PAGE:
Just finding the money for the fuel to get up and back from Parker’s doctor’s appointments, surgeries, and therapy appointments was a worry.

We had to make changes.   Changes that required  us to look at our lives in an entirely new way.

I realize now the  things I  first thought to be overwhelming,  became the experiences that now empower me.

Understanding that I can make do and even MAKE BETTER, with little more than imagination and some hard work is exciting.

We began taking our garden more seriously.  Instead of growing things just for the fun of it, we grow what we need and will use.  Our garden space is limited.  Carrots are cheap.  Organic tomatoes are not.

We relied heavily on our food storage.  We were so thankful that we had put food by.

Before,  our food storage consisted a huge amounts of name brand mixes and dinners.

Now it is filled with whole grains, wheat,  powered milk, olive and coconut oils,  pastas, vegetables, fruit, and   dehydrated items  from the LDS cannery .  We still have a long way to go.    I purchase ingredients to make as much as I can from scratch.  I’m hoping to find a local buying co-op for more affordable organic choices.

I hit the yard sales with my 14 year old.   Not just for the fun of it, but with a list and a plan.   I shop for clothes for my kids. I yard sale for necessary items for my home.  I search for supplies in case the electricity goes off.  I keep an eye out for canning supplies.  I buy home school materials.  I look for items to set back for birthdays and Christmas.

I even yard sale for items to decorate my home.  Gone are the days where how much you spent defined your worth.  Ingenuity and creativeness have been found much more valuable than anything you can simply buy.  My husband created a beautiful waterfall in the front of our house with items that were free and scavenged.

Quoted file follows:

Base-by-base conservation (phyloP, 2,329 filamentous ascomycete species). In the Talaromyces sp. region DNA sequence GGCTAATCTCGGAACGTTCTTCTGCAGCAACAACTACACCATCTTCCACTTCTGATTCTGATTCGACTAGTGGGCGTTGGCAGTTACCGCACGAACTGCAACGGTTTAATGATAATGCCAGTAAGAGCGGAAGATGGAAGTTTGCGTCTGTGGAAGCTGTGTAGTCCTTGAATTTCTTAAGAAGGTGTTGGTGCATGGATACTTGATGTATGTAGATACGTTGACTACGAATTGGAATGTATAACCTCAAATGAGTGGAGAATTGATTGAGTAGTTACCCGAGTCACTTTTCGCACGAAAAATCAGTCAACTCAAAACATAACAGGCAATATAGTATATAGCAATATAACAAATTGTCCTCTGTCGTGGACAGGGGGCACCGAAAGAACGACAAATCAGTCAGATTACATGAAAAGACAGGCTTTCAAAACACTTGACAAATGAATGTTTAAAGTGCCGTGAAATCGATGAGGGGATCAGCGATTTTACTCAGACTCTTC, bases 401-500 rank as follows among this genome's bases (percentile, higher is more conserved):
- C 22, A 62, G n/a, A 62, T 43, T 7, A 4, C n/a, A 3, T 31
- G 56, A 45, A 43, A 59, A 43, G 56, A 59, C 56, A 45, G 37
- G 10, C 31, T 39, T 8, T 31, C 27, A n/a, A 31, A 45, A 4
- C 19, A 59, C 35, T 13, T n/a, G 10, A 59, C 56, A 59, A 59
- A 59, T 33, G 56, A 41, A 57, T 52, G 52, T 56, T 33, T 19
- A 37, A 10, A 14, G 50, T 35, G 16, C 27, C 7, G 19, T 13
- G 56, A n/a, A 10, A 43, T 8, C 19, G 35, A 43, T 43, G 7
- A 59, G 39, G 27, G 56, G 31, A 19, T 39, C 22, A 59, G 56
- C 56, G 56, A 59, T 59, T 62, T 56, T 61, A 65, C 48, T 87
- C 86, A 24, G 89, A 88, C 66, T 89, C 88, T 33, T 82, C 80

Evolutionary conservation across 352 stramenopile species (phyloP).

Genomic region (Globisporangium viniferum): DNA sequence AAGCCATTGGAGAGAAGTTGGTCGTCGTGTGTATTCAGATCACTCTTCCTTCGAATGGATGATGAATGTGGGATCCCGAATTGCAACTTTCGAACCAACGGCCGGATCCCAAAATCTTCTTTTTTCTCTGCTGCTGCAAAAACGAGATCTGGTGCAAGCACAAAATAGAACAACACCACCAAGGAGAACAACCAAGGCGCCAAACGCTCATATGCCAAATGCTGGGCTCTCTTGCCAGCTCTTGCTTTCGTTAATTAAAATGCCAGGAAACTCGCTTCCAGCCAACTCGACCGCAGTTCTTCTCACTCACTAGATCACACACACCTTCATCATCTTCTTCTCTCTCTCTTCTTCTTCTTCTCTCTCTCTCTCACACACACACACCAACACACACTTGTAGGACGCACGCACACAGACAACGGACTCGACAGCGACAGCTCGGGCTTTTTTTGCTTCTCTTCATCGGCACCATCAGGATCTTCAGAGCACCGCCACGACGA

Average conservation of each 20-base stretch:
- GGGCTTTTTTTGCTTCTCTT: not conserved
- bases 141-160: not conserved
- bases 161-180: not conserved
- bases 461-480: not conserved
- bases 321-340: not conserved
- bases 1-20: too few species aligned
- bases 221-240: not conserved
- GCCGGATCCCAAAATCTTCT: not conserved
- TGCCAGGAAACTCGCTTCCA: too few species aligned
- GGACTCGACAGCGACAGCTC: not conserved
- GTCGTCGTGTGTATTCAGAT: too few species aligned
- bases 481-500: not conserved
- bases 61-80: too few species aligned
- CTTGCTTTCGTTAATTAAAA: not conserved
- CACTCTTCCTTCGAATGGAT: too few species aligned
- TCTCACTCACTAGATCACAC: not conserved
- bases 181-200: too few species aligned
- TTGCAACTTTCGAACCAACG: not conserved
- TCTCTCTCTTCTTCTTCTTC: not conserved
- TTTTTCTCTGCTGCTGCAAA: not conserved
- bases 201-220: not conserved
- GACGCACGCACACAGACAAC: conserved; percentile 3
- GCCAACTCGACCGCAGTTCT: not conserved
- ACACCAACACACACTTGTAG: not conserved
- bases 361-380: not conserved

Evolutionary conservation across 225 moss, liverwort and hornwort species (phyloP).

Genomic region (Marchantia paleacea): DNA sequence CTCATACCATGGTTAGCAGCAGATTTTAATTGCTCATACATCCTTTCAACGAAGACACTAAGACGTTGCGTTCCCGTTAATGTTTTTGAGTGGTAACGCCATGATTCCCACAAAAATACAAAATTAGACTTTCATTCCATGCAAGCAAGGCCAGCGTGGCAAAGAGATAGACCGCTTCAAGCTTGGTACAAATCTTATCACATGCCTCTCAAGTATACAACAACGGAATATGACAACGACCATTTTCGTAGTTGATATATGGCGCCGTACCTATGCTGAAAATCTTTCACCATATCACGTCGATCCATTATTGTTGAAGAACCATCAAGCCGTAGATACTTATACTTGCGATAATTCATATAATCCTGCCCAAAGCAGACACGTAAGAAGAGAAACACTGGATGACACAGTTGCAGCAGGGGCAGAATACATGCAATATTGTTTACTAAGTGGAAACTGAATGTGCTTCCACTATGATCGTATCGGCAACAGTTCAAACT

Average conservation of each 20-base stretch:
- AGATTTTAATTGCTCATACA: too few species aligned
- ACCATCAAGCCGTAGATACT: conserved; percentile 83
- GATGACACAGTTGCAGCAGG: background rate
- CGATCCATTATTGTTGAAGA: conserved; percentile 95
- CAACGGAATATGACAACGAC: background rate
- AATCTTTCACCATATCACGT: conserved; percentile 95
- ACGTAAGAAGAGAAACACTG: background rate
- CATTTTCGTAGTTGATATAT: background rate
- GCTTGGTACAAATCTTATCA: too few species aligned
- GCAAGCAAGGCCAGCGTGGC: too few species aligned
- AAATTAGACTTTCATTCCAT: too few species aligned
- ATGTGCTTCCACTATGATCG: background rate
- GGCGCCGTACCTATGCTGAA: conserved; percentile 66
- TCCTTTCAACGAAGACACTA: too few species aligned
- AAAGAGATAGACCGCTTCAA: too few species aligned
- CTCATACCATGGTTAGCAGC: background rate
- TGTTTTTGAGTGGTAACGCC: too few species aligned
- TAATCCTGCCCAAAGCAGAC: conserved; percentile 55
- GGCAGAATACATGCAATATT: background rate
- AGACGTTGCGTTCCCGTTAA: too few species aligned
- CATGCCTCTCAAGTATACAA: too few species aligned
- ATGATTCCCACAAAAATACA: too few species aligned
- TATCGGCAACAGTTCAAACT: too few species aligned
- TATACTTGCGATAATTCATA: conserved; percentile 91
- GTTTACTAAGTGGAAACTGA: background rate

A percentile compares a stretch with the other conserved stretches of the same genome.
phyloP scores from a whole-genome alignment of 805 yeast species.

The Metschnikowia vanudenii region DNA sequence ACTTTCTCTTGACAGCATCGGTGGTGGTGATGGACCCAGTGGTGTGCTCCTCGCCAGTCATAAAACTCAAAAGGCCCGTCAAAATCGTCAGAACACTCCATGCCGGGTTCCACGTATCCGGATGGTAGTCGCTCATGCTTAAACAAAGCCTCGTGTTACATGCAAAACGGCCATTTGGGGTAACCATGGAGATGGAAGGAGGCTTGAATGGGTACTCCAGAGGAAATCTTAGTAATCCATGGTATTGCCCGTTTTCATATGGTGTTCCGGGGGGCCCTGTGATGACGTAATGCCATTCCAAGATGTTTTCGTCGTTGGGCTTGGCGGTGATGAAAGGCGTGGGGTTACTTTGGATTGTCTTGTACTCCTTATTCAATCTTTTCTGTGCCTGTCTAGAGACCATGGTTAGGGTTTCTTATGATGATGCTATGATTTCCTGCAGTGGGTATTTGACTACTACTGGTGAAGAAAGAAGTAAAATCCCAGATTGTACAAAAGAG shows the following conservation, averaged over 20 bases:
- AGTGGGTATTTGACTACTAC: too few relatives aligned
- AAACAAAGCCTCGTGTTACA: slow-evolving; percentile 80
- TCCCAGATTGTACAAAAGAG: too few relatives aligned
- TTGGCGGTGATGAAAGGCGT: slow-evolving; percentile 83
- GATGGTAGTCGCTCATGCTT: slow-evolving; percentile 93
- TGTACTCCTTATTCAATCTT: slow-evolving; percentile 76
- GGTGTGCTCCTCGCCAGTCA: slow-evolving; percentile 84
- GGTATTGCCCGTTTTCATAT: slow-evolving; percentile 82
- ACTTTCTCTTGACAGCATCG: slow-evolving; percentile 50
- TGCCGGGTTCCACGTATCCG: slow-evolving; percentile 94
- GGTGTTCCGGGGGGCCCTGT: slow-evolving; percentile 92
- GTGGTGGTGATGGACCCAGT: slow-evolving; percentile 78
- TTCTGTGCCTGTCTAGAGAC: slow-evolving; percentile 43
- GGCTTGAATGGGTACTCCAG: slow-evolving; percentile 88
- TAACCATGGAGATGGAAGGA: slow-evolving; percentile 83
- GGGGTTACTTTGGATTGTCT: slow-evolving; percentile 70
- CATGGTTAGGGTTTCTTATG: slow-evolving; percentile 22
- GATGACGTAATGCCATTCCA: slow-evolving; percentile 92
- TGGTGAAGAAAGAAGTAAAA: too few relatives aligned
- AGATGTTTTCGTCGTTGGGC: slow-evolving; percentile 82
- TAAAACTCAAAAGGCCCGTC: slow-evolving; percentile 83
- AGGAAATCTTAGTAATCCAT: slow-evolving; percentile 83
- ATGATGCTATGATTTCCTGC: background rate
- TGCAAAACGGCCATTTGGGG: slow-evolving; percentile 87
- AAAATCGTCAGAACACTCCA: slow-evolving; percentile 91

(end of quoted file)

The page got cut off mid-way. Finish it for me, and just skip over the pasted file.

We support and enjoy hand me downs. Everything from clothes to books to toys to cloth diapers.

Yes, cloth diapers. A  bit of bleach along with a day in the hot sun works wonders, folks.

As a matter of fact, I don’t turn anything away.  (Okay, maybe not anything.)  What I can’t use, somebody else can.  And does.  I always pass stuff on to others.

If we don’t have the cash, we don’t purchase anything, even groceries.  We make do.

Nobody ever died while developing the skill of delayed gratification.

This summer I won’t be planting  our usual amount of flowers.  I’ll replace them with different varieties of winter squash that I can store and use in Parker’s blenderized diet next winter.  If I can talk Reed into it, I’ll be planting blueberry bushes along the west side of our home.

I’m  putting out the word to anyone locally who doesn’t spray their fruits and veggies that I’d love to barter fresh homemade breads,  home grown herbs,  etc. for your extra garden and orchard windfalls.

I’ve been downsizing in as many ways as I can think of.  Purging.   Less stuff is wonderful.  Who knew?

It’s been a long, hard battle journey.  There is still much further to go.   Parker does have Medicaid now.  But with the way our Utah legislature votes, who knows how long it will last.  We are working to prepare for a day when there may be no Medicaid.

(Even with Medicaid,  Parker is still a seriously expensive kid.)

So I’ll continue to hone my new skills, challenging myself to higher levels with hopes of bigger and better outcomes. I’ll can, freeze and dry more this year than last.  I’ll tighten the grocery budget up a few notches.  I’ll be hitting the yard sales with increased determination.

It’s amazing the joy I’ve discovered not only in that extra chromosome of  Parker’s, but also in how our family has pulled together and grown in our determination to provide our Brave Hero with the medical care he needs.

Sharon, from Casaubon’s Book calls this adapting in place.

I call it getting smarter.

And I wonder why it took me so long.

16 Comments

  1. Suzanne Reber Feb 17, 10